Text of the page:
Customer, Prentiss Taylor, MD of Chicago, addresses the question...
Is Eating Whole Grains Better for You?
In the United States, multiple studies over recent decades have shown convincingly that eating more whole grain foods has health benefits. Whole grains reduce type 2 diabetes risk, heart attack & stroke risk, are thought to reduce incidence of some cancers, plus over time can slow weight gain that results in obesity. Reputable studies have also shown that eating more whole grain foods can help reduce high blood pressure, along with other heart-healthy recommendations.
A 2015 report to the U.S. Department of Agriculture has found that Americans eat too many refined, highly processed foods. Refined grain products have been significantly modified from their natural composition. This processing generally involves mechanical mill removal of bran and germ. Refined grains intake is high, with the average adult in the U.S. eating 5-6 servings of those each day. Examples of refined grains are most breakfast cereals, most breads, white flour, white rice, most pancakes and waffles, most bagels, plus pastries such as donuts.
Compared with refined grains, whole grains are higher in fiber, healthy minerals and certain vitamins, plus many other plant biochemical and bioactive components, each of which has different heart health benefits. Some refined grain products have vitamins added in an attempt to have them stack up better on labels. McGill University researchers are cited in Wikipedia, saying “because the added nutrients represent a fraction of the nutrients removed, refined grains are considered nutritionally inferior to whole grains.”
The Mayo Clinic website currently advises: “The Dietary Guidelines for Americans recommends that at least half of all the grains you eat are whole grains. If you're like most people, you're not getting enough whole grains — so see how to make whole grains a part of your healthy diet.” The Mayo Clinic authors go on to say, “Try these tips to add more whole grains to your meals and snacks:
- Enjoy breakfasts that include whole-grain cereals” (others are on their website)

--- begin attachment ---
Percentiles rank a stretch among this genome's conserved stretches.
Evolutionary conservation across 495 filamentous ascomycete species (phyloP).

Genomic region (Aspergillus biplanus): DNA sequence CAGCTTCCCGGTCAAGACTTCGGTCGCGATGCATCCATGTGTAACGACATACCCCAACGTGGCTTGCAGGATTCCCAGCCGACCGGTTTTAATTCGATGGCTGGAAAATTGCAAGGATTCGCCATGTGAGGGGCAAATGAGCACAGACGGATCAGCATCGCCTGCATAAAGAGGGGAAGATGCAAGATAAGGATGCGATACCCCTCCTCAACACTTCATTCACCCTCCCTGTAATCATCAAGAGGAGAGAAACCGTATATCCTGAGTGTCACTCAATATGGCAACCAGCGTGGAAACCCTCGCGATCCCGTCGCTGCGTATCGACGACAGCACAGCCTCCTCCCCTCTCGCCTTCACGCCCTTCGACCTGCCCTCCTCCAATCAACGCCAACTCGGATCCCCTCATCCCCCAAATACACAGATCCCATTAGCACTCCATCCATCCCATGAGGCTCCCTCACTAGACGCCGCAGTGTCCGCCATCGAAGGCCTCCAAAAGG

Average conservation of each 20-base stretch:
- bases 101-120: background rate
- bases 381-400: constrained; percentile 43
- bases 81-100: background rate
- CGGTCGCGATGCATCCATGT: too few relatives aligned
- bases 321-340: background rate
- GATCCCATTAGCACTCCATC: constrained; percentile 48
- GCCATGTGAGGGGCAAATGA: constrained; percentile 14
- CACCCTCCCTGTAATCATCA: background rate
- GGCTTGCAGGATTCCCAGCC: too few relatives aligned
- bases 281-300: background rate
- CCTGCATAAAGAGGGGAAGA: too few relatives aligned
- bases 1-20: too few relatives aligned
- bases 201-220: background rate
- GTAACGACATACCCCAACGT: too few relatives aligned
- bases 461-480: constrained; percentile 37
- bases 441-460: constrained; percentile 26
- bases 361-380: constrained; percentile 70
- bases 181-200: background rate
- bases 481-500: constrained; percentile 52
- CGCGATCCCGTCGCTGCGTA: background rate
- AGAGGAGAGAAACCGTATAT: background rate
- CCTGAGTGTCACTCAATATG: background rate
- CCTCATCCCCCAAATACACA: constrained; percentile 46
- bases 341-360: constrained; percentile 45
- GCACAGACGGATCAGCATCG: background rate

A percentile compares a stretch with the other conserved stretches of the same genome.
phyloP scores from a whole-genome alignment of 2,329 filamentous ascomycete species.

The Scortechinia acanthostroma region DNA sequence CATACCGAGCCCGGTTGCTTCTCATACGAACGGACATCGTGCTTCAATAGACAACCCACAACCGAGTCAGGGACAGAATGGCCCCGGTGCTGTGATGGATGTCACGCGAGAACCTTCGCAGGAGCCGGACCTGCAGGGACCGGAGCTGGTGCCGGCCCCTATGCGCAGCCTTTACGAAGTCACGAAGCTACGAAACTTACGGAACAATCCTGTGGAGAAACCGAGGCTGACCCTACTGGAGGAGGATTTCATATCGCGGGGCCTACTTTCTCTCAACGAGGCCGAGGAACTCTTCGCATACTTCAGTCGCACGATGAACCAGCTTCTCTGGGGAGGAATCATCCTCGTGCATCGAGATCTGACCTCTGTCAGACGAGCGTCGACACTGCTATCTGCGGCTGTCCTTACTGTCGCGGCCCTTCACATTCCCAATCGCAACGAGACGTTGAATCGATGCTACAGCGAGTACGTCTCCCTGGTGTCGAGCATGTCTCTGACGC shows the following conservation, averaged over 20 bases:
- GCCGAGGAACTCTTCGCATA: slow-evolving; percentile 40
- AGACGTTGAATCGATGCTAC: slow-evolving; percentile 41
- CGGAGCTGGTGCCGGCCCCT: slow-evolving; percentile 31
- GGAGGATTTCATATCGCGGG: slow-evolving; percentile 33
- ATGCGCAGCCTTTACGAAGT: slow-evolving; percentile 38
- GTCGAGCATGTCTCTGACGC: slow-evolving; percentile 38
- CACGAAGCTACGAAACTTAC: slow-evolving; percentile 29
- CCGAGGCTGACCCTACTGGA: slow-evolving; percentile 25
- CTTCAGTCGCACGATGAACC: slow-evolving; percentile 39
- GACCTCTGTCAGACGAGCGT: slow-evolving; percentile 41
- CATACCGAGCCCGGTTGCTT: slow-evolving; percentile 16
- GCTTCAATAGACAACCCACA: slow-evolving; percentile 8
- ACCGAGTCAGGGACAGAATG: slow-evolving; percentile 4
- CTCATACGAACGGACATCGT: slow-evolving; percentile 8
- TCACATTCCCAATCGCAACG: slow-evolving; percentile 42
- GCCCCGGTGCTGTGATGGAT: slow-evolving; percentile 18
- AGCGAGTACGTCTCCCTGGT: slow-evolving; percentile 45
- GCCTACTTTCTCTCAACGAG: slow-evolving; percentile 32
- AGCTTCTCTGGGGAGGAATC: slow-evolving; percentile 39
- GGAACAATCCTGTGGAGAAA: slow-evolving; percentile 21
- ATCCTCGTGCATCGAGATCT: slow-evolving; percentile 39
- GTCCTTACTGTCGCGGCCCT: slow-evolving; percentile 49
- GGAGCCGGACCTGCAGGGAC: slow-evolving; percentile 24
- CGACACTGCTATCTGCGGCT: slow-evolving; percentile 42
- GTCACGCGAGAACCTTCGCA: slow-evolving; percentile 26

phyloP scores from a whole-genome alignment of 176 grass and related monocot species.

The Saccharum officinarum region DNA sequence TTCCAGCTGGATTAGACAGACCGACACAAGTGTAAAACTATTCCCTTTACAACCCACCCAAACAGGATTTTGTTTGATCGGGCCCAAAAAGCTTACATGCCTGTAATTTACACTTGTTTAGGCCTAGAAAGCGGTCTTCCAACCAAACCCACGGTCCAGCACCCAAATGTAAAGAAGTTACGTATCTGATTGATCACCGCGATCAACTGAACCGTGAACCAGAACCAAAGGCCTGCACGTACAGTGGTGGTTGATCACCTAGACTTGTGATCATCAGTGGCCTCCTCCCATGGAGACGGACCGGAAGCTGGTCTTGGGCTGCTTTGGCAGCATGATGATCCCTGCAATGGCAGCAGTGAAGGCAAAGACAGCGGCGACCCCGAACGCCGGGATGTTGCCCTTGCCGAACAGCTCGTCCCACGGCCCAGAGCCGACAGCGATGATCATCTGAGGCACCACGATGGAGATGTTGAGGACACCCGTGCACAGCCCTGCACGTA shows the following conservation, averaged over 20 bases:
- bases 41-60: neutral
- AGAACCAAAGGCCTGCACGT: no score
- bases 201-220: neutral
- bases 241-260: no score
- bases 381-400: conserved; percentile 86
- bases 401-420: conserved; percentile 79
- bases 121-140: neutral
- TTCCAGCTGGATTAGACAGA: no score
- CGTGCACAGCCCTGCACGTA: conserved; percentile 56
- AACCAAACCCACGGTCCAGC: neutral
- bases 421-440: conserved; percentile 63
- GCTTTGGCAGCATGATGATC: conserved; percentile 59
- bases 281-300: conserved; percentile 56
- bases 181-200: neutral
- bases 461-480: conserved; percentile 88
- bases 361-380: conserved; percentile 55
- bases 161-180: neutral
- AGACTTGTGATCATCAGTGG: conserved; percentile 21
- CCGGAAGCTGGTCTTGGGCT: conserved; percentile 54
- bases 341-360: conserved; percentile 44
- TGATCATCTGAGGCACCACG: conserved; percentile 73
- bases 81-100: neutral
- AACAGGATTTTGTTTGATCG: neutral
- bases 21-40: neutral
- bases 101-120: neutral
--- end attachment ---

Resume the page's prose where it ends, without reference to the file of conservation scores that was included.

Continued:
We should make clear that there is nothing wrong with eating some enriched grains in your diet, foods where vitamins such as folic acid or B-vitamins have been added. Experts at Mayo Clinic add, “Eat plenty of other folate-rich foods, including fruits, vegetables and legumes. Folic acid is especially important for women who could become pregnant or are pregnant.”
The 2020–2025 Dietary Guidelines for Americans recommends 3–5 servings/day of whole grains, or to make at least half of the recommended 6 servings of grains per day - - whole grains. A recent 2021 study also showed that increasing whole grains daily intake reduces abdominal fat over time. So, the benefits of whole grains within an overall heart-healthy diet are multiple.
Personally, my wife and I enjoy eating Gustola Granola for breakfast several times a week, as one feature of an overall heart-healthy, lower-sugar, Mediterranean-style diet.
I lean toward plant-based milks in my granola, and we alternate granola at breakfast with egg white veggie omelets, low-fat zero-sugar yogurts, nondairy yogurts, berries, and avocado/tomato sandwiches on a whole grain roll.
Disclaimer: The findings discussed here do not replace advice of your personal physician who is knowledgeable of your personal health history. We do urge you to have an annual discussion with your doctor about your health risks and how to optimize your health and well-being holistically.
Dr. Taylor is a board-certified Preventive Medicine and Internal Medicine primary care physician in the Midwest. He is affiliated with the Advocate Aurora Health system, and has volunteered time speaking on behalf of the American Heart Association’s Life’s Simple Seven heart disease prevention program. He is also Vice President for Medical Affairs with the national Doctor On Demand telemedicine service.